As a result, Watson and Crick were asked by the dean to not to make any more models.

For almost one full year (in 1952), both Watson and Crick read almost everything that could help in their search for DNA structure.

By next year, somewhere in 1953, they heard that Pauling was preparing a paper on the structure of DNA. Watson secured a copy of the manuscript, and he discovered that Pauling was proposing a triple helix. It was a relief because similar structure was developed by Watson and crick the previous year.

Franklin’s Photo 51

He then shuttled to London to inform that the DNA race is still on. However, Franklin continuous her work with no interest in his announcement. As he left her room, he met Wilkins who took him to his room and showed a picture of “Franklin’s Photo 51”. Watson recognised the diffraction pattern at once. It was a helix. At once he concluded that the structure is not a triple helix as proposed by Pauling but a “double helix”.

At the same time, Crick came across Franklin’s work, on the symmetry of DNA. This led to an insight which she had however missed. The two-helix had to run in opposite directions. Thus, he concluded that sugar phosphate bonds had to be on the outside with bases inside. The model was just the opposite of what they had built a few years ago.

Immediately, Watson started building the model again and this time he paired adenine with adenine, thymine with thymine and so on. Thus, making the chain identical. And this according to him could explain how genetic information is stored.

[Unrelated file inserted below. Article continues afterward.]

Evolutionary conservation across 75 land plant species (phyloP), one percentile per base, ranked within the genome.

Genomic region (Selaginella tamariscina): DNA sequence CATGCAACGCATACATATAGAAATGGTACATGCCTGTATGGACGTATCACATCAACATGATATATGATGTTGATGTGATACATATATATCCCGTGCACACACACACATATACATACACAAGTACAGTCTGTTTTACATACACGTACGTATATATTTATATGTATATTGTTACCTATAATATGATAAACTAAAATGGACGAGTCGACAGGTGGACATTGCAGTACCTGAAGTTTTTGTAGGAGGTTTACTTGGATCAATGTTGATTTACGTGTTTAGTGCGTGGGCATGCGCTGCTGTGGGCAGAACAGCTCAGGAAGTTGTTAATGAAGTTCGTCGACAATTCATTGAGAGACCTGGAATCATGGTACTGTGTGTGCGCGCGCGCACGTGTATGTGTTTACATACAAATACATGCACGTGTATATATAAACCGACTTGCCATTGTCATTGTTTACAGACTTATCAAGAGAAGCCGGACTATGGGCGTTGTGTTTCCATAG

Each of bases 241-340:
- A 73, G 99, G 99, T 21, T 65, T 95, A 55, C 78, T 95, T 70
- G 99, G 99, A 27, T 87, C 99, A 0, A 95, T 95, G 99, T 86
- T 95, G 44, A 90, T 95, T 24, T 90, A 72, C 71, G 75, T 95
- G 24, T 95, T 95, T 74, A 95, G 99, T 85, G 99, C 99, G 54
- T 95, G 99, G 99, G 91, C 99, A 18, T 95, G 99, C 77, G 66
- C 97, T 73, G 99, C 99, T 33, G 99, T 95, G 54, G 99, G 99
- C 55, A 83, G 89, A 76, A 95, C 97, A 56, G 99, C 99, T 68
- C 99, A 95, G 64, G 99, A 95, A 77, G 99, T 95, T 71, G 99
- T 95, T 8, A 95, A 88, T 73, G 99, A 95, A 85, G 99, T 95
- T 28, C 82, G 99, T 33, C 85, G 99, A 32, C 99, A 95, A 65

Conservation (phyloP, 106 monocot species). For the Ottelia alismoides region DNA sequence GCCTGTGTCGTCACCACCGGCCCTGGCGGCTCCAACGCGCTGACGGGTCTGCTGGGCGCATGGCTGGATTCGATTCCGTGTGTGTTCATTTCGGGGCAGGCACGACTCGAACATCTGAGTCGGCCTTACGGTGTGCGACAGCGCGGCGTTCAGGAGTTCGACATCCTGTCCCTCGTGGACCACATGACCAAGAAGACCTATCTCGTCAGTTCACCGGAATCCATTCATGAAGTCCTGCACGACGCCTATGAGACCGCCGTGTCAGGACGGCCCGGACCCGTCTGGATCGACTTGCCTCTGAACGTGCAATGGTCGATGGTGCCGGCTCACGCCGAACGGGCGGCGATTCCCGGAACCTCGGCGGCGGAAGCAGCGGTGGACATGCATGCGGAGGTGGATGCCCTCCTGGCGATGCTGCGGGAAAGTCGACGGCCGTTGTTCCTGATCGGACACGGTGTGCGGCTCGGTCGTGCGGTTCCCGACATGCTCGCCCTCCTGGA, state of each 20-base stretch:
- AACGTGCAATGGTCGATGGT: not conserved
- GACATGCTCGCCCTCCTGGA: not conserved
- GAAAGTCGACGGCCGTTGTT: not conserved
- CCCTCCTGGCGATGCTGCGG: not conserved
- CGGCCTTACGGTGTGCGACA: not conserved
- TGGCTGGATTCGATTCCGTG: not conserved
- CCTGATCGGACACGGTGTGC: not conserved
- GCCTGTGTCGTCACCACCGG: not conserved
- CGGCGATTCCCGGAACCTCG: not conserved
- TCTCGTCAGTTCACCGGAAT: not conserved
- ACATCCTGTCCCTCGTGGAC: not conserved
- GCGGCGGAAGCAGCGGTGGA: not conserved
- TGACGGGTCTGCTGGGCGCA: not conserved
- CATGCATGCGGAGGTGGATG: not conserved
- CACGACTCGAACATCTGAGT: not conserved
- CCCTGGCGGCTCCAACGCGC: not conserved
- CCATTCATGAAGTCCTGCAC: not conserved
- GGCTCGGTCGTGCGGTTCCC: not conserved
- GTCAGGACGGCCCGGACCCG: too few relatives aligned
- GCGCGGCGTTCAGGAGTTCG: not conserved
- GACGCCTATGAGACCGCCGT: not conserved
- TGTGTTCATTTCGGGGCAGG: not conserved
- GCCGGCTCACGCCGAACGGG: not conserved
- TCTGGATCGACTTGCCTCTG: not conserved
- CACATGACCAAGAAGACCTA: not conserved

A scientist in Cambridge told him that bases could not pair themselves that way. The new model made by Crick and Watson ignored something about the DNA.

Odd results of Chargaff

A couple of years earlier, in 1950, Erwin Chargaff – an Austro-Hungarian-born American biochemist, writer, Bukovinian Jew who emigrated to the United States during the Nazi era – reported that the ratios of adenine (A) to thymine (T) and guanine (G) to cytosine (C) are equal. This later became known as the first of Chargaff’s rules.

The DNA of some organisms had an excess of A and T, while in other forms of life there was an excess of G and C. At that time no one figured out what the newly discovered base ratios meant.

Initially this information didn’t ring any bell to Crick.